Piotr Bein's blog = blog Piotra Beina

24/10/2018

To RENFE (Spanish railways) complaint department

Filed under: Uncategorized — grypa666 @ 01:18

I am a 72 year old Canadian. I have done tens of thousands of miles in bicycle/train travel in diverse cultural regions, never having experienced anything like the following in Spain.

On Sep. 14, 2018, I took the train from Portbou to Figueres to buy an inner tube for my bicycle that got a flat tire on the road from Cerbere. I was to continue by train to Barcelona thereafter.
I was directed by local people to a bicycle store, but it was closed. I decided to repair the punctered tube at the station for its coolness and clean ground.
I took the bags off my bicycle and put everything neatly under a wall of the station waiting room where it would not be in anybody’s way. I took the wheel and tire off and began reparing the tube.
Shortly after, a Pro-Segur security guard ordered me to leave the station premises. When I refused, he grabbed the wheel and tried to grab me and physically remove outside, by force. I protested and warned not to touch me nor the bike parts (wheels about $1000 each). As the guard’s request seemed unjustified and illegal, I insisted the guard call the police. Instead, he called a RENFE security guard for help. But the RENFE guard also behaved in a brutal and rude way.
At one point, when the station manager returned from a break, both guards were physically restraining me from entering his office to hear my complaint. Instead of explaining that only one party can be in his large office at a time, they pulled me physically and made rude remarks about my supposed lack of civility. There was no sign that only one party is allowed inside at a time, and the manager by his desk did not object to my entering.
Eventually I took the bike outside the station, while my bags were allowed to stay inside.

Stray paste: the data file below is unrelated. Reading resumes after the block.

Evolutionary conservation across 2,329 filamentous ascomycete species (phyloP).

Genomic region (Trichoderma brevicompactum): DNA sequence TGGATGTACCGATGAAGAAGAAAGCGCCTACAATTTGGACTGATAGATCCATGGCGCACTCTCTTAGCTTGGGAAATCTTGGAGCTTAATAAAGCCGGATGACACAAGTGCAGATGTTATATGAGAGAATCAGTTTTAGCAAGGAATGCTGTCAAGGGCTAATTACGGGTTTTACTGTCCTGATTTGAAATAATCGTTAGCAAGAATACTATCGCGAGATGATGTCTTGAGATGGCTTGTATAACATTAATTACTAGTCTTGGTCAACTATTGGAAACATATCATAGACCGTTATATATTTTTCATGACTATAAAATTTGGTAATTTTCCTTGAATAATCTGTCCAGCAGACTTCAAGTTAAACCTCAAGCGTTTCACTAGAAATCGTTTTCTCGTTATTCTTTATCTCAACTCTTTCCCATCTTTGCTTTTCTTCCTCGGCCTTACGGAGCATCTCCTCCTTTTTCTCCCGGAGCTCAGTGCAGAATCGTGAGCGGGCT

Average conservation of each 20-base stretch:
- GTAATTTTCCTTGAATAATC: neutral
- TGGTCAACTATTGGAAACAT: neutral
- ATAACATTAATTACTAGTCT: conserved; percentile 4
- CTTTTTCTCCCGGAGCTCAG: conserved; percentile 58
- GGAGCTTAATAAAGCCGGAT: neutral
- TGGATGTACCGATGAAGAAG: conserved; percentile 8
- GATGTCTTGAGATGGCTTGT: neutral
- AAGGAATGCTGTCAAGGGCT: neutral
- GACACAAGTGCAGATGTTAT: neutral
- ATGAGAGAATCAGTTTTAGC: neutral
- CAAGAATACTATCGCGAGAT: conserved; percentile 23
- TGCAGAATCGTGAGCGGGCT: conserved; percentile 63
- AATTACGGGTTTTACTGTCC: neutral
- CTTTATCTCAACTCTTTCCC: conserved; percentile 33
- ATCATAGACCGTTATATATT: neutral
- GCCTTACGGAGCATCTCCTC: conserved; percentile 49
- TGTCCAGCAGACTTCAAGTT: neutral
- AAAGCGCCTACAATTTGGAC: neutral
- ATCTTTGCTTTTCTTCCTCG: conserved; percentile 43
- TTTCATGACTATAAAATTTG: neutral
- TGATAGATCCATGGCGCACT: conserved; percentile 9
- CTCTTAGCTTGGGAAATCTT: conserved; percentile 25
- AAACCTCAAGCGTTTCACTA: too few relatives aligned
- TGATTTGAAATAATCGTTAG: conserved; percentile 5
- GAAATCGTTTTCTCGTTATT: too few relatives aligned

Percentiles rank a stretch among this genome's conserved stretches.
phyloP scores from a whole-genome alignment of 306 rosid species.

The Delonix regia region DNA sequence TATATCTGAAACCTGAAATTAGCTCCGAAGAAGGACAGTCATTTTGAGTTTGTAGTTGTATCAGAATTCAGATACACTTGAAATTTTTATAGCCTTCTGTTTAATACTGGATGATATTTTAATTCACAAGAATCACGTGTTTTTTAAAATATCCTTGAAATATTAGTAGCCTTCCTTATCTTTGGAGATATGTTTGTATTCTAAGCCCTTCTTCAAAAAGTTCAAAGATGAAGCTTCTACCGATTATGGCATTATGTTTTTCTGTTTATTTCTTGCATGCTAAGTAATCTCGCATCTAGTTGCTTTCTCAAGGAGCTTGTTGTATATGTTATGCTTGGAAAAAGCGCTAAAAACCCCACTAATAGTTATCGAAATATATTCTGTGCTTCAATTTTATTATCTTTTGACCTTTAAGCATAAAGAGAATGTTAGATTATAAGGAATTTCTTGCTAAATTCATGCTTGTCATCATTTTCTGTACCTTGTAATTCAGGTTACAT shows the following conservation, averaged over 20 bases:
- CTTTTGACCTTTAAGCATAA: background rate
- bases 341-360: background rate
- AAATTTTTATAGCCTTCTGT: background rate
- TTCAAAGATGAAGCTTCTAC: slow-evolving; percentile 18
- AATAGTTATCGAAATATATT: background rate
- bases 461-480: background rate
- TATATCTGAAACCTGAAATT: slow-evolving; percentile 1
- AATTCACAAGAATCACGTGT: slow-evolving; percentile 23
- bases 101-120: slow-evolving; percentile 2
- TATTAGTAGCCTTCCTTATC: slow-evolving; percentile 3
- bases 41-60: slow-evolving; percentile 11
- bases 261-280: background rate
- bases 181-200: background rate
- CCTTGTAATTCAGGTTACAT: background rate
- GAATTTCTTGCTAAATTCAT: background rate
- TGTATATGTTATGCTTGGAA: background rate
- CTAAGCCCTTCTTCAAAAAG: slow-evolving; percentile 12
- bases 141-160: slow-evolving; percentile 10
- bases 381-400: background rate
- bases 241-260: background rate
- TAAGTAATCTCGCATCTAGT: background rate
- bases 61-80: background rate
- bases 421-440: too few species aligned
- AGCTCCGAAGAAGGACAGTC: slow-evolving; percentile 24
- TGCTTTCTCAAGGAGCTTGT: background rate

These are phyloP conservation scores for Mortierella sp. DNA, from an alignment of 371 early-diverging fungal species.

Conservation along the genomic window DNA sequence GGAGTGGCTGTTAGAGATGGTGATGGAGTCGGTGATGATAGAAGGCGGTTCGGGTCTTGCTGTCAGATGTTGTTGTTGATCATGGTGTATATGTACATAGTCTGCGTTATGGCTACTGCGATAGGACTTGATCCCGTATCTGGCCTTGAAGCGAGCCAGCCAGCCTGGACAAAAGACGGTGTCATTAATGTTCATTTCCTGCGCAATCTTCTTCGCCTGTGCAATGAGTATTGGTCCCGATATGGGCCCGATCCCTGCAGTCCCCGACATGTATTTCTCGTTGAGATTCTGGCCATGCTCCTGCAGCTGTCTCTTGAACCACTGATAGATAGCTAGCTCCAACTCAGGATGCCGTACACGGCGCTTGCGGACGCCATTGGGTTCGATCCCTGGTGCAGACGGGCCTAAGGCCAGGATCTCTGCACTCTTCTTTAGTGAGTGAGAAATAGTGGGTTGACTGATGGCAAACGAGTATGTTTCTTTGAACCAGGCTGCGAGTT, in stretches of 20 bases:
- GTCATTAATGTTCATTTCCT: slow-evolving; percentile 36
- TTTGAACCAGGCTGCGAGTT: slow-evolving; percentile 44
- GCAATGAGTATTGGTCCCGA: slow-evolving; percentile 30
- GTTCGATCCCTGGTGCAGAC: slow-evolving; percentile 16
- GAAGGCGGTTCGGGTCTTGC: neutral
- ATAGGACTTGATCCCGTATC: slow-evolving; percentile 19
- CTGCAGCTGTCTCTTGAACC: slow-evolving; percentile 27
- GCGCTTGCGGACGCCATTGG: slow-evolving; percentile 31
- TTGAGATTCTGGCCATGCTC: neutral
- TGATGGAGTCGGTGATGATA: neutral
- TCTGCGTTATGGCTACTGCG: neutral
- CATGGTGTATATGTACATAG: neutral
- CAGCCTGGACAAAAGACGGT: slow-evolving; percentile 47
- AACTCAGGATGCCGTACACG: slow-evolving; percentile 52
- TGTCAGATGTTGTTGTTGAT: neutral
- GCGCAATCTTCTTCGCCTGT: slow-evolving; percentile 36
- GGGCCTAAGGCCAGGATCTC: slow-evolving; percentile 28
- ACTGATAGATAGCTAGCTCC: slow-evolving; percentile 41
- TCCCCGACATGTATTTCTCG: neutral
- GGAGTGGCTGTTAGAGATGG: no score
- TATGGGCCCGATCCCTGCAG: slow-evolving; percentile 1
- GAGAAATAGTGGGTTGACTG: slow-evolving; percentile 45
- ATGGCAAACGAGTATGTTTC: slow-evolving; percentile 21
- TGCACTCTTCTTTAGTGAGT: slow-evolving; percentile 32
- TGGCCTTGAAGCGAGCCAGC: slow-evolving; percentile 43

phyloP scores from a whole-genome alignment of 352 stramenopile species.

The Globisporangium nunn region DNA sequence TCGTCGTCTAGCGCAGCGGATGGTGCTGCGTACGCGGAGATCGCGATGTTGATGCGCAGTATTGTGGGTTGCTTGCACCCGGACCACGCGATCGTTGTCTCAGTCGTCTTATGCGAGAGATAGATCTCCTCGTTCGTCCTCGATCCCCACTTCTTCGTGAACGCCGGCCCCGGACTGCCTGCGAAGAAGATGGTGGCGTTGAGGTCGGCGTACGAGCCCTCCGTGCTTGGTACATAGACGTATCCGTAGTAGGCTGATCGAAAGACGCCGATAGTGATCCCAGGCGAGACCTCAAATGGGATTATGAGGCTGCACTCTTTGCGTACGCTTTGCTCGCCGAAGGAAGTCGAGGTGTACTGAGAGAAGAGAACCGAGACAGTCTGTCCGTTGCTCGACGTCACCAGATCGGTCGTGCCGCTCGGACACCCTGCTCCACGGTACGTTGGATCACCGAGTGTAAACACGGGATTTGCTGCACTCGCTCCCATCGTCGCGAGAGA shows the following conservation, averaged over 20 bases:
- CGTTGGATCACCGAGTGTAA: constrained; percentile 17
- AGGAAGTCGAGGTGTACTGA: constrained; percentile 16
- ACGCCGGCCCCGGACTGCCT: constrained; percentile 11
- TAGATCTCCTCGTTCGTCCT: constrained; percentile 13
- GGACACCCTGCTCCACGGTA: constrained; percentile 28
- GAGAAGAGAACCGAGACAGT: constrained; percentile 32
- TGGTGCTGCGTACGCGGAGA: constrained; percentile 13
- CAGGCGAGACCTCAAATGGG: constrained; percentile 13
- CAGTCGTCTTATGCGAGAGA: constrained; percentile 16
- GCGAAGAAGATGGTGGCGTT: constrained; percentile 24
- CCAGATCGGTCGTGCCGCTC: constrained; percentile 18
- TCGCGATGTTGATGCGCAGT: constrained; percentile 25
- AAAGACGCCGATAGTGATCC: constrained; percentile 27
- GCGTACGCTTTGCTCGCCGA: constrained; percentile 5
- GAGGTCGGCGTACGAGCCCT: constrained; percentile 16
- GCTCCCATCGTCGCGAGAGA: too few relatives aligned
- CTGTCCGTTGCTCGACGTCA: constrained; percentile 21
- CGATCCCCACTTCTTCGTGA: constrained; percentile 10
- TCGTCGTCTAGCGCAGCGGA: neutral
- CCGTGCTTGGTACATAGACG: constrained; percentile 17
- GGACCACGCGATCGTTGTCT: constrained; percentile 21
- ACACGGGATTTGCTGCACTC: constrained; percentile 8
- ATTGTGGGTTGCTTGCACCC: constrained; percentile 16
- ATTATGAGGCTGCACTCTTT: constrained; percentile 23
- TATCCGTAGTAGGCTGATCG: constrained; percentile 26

The station manager and the station “Factor” Mr. Rodriguez were helpful and accomodating. Mr. Rodriguez explained that Pro-Segur decides on the rules while station management has nothing to say in this regard. If so, why there are no signs that repair of passemgers’ bicycles is not allowed on the premises?
Mr. Rodriguez took me to another store to buy a tube and showed an outdoor area at the station where I could finish the repair. I’d like to again thank him.
He also tried to justify the guards’ behaviour: they deal with rogue local bicyclists who cut short through the station area. Why did I became a victim of the guards’ hate of local bicyclists?
The Pro-Segur guard used bogus arguments to justify his reprehensible behaviour. The glue that I had no chance to use is a “chemical to which station customers might object”. When my spare tube exploded after being over-pumped in the tense situation, to him it was an “explosion that could frighten the customers”. It occured while I was outside the station, as ordered, trying to continue repairs. I felt like a terrorist suspect… When I returned inside to prepare a pumctured tube for patching, he forbid me to do that.
That guard broke a record of absurdity and paranoia. Instead of being done in 15 minutes, the incident took couple of hours of my and the staff’s time, and numerous customers wondering about the strange scenes at the station.
The nice attitude of the station management has not healed my traumatic experience. I could not forget it for weeks of travels in Spain and later in France and Germany. Recollections of the incident still stress me, evoking a strong feeling of disgust with this brute, rude, discriminatory handling of a Spanish Railways customer.
It is appropriate for me to ask for:
1. A written apology from both guards and their managers for the reprehensible way my need to repair the tube during train travels was mishandled.
2. A material compensation in the form of a RENFE Spain Pass fopr 10 journeys in the Preferntial Modality, and one of RENFE luxury tourist train packages.

Piotr Bein

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